Chip says Maclin's still settling in; Mac tweaks hammy

Eagles wide receiver Jeremy Maclin and head coach Chip Kelly. (Yong Kim/Staff Photographer)

FOXBOROUGH, Mass. - There's a lot of focus on Jeremy Maclin as the Eagles' No. 1 receiver, in the wake of DeSean Jackson's departure. That was why reporters watched Maclin's matchup Tuesday with Darrelle Revis so intently. Eagles coach Chip Kelly Wednesday praised Maclin's Tuesday work, but Kelly hinted that there are barriers to cross yet before Maclin is where he and the team want him to be this season.

Kelly's words were underscored when Maclin left Wednesday's practice with what Maclin said was a minor hamstring problem, suffered during a play in which he caught a long Nick Foles touchdown pass.

"I thought Mac did a nice job yesterday. It's just a matter with Mac of just getting more comfortable, getting out there. You can tell he's running around and doing those things, but you're not instantly, 'hey I got it back to where I was before,' it's still getting a little bit more familiar with it, more comfortable with what we're doing," Kelly said as the Eagles and Patriots prepared for a soggy morning practice on the fields behind Gillette Stadium. Practice was moved up from the afternoon in hopes of avoiding drenching rain that was forecast. "Even though he was in the building every day (last year), he was rehabbing, so he wasn't on the field or working with us from a scheme standpoint. He may have confidence in his leg, but he's still trying to make sure he acclimates everything he's trying to do from an offensive standpoint ... every day I think he's going to get a little bit better and better. I thought he had a good day yesterday."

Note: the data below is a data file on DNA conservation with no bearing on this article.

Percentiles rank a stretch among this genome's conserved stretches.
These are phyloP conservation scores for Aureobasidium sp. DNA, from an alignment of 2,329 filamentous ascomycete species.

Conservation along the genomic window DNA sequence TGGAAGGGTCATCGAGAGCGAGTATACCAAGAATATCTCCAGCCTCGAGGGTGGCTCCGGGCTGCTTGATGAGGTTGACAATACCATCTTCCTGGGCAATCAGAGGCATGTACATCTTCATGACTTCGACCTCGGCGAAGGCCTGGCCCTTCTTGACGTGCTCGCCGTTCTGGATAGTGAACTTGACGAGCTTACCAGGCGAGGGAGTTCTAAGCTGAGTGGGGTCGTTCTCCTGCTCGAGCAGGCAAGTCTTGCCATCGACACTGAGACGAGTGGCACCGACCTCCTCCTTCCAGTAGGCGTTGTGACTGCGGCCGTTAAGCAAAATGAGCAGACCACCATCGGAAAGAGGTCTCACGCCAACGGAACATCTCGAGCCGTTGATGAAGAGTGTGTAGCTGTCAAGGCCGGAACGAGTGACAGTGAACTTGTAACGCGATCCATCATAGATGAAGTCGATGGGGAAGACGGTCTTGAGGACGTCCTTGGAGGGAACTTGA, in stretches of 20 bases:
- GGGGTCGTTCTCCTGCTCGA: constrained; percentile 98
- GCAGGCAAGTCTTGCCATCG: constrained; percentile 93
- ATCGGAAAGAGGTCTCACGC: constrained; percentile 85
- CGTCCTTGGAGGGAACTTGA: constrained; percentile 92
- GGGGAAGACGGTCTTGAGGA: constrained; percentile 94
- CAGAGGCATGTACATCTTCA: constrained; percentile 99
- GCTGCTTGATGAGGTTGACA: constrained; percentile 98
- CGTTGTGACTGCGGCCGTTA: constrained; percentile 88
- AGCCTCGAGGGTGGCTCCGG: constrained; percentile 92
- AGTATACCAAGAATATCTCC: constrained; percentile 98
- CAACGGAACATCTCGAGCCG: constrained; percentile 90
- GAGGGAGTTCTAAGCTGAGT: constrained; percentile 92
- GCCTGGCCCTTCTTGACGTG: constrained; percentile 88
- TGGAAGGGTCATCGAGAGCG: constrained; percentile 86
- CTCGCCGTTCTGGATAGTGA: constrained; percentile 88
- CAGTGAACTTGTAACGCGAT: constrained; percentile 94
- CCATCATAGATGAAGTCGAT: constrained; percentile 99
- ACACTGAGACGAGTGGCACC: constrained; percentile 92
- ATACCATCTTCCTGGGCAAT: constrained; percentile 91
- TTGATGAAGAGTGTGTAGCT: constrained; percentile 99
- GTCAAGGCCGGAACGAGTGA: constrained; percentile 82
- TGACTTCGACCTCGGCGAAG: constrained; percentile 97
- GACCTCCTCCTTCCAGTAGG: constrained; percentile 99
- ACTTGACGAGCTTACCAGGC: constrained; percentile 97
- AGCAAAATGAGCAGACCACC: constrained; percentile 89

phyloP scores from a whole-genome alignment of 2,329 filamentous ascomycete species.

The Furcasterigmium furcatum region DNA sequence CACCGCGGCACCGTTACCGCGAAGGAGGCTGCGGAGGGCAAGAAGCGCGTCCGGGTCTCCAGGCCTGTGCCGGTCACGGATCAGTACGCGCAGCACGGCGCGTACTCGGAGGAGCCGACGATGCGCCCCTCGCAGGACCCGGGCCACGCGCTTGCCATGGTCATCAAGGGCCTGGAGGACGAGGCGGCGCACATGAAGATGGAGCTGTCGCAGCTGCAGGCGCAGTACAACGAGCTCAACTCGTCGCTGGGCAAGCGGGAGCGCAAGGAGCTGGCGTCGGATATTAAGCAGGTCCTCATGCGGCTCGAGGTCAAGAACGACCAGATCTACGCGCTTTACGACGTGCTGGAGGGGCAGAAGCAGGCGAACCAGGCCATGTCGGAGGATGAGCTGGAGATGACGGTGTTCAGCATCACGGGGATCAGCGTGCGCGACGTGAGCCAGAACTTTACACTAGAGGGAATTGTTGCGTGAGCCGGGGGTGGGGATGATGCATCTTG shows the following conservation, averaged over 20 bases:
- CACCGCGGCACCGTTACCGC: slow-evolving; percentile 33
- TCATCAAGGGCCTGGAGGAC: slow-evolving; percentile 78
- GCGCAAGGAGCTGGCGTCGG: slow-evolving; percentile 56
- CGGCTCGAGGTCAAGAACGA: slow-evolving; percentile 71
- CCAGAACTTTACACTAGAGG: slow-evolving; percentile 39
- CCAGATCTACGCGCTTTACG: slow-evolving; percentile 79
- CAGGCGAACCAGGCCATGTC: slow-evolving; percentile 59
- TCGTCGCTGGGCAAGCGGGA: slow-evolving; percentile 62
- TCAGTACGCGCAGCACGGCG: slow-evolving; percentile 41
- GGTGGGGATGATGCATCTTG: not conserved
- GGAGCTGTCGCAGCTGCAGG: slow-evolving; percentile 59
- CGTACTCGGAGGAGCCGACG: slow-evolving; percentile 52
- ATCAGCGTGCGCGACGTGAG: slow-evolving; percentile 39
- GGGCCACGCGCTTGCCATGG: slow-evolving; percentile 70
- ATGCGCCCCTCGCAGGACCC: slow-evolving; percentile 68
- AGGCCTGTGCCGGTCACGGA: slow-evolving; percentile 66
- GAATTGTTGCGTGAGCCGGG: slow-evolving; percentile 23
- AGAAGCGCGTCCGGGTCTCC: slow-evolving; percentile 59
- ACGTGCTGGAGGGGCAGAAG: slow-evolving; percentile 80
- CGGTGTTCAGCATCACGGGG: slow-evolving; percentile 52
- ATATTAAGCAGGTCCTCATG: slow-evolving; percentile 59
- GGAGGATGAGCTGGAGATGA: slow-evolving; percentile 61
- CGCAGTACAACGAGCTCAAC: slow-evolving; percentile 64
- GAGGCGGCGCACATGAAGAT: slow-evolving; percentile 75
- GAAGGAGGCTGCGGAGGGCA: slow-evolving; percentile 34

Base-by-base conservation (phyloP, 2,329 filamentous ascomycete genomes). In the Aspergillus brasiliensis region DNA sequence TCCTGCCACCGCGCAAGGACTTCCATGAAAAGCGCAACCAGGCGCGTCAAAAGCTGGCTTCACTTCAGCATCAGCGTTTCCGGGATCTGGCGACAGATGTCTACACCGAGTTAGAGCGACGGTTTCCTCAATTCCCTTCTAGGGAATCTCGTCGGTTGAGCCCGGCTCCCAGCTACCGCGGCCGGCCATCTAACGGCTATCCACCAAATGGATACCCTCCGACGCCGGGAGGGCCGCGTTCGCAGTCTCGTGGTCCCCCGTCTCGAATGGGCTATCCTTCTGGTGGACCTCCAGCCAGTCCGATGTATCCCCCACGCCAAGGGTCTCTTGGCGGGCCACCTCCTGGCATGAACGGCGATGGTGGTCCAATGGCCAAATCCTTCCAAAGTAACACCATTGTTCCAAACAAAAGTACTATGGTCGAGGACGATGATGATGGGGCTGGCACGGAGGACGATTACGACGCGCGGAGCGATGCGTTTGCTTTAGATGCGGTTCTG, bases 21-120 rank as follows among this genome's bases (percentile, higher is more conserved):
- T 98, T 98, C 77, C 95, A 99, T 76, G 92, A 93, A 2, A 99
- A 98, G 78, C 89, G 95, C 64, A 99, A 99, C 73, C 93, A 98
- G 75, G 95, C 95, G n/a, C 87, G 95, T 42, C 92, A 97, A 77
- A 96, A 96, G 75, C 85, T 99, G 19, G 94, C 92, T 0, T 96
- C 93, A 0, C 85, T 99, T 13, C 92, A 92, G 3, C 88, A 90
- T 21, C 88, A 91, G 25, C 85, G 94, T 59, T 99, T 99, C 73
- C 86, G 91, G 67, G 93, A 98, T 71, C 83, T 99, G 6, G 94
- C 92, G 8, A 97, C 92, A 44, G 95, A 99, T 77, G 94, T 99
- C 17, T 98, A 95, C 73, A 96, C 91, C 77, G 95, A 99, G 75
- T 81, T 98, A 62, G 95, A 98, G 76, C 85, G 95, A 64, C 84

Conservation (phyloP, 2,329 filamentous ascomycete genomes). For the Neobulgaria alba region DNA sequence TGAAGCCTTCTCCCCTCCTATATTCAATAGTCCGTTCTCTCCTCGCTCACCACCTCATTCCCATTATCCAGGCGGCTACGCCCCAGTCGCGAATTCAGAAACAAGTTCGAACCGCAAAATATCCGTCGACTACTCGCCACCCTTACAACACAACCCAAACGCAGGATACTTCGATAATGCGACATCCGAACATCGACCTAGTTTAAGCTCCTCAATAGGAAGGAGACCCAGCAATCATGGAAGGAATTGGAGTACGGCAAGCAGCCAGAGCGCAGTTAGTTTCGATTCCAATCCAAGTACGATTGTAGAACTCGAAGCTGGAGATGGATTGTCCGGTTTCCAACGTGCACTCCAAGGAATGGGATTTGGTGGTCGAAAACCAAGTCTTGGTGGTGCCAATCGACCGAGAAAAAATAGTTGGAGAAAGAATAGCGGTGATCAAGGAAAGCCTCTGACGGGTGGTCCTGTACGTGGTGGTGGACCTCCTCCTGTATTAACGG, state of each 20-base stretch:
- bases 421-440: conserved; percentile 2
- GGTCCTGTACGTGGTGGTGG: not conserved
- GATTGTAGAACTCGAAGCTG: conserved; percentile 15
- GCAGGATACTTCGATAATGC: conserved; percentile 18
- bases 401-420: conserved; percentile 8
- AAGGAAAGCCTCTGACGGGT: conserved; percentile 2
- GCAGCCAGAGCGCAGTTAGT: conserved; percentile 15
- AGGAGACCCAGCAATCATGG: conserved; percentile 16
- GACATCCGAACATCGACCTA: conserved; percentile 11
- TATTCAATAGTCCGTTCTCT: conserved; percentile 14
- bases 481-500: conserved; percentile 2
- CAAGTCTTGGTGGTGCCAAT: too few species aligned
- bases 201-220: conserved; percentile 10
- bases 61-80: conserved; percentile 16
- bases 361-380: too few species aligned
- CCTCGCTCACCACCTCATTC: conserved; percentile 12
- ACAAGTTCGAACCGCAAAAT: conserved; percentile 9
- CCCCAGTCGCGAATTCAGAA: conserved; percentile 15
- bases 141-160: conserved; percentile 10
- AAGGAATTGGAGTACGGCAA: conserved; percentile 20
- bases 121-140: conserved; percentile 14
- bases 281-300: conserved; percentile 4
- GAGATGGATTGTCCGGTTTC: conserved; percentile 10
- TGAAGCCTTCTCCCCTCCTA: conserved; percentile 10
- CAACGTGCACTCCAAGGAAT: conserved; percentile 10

After practice, most of which he watched from the sideline, Maclin said: "My left hamstring just kinda grabbed on me a little bit, so I shut it down ... It feels all right, so I'm just going to treat it and go from there."

Maclin said he hopes to play in Friday's Eagles-Pats preseason game.

"It shouldn't be a big deal," said Maclin, who acknowledged he was visibly frustrated as he came to the sideline.


Kelly said he first met Bill Belichick when Kelly was the New Hampshire offensive coordinator and would come down to Patriots camp with other college coaches to watch the Pats work. "He's always been really gracious to the local college coaches, great with his time," Kelly said.

Kelly was not in a mood to discuss his New England roots, how he felt coming back to his native region, though local reporters tried hard to glean something.

"We're here to kind of go to work ... a couple former players of mine at New Hampshire I saw yesterday at practice, so that part was good, but it's really a business trip for us, getting ready to prepare against a really good team, giving ourselves an opoortunity to test ourselves against an outstanding opponent," Kelly said.


Kelly agreed that 6-7 sideout Ifeanyi Momah, vastly improved from last year, needs to be able to contribute on special teams to earn a spot on the roster, but Kelly said Momah is playing on the kickoff return team and is improving in that facet, as well as receiving.

"There's a couple places (on special teams) where his size can be advantageous to us," Kelly said. "That's the battle for all those guys; if you're not  in the one, two and three at the wide receiver spot, you've got to be a great special teams player. Evidence of that is what Brad (Smith) did when he came in here last year. I think we got Brad Week 11, and before he even sat foot on the field as a receiver, he made an instant mark for himself as a special teams player for us."

Kelly added that Momah has improved by "leaps and bounds... I'm really happy with where he is right now."

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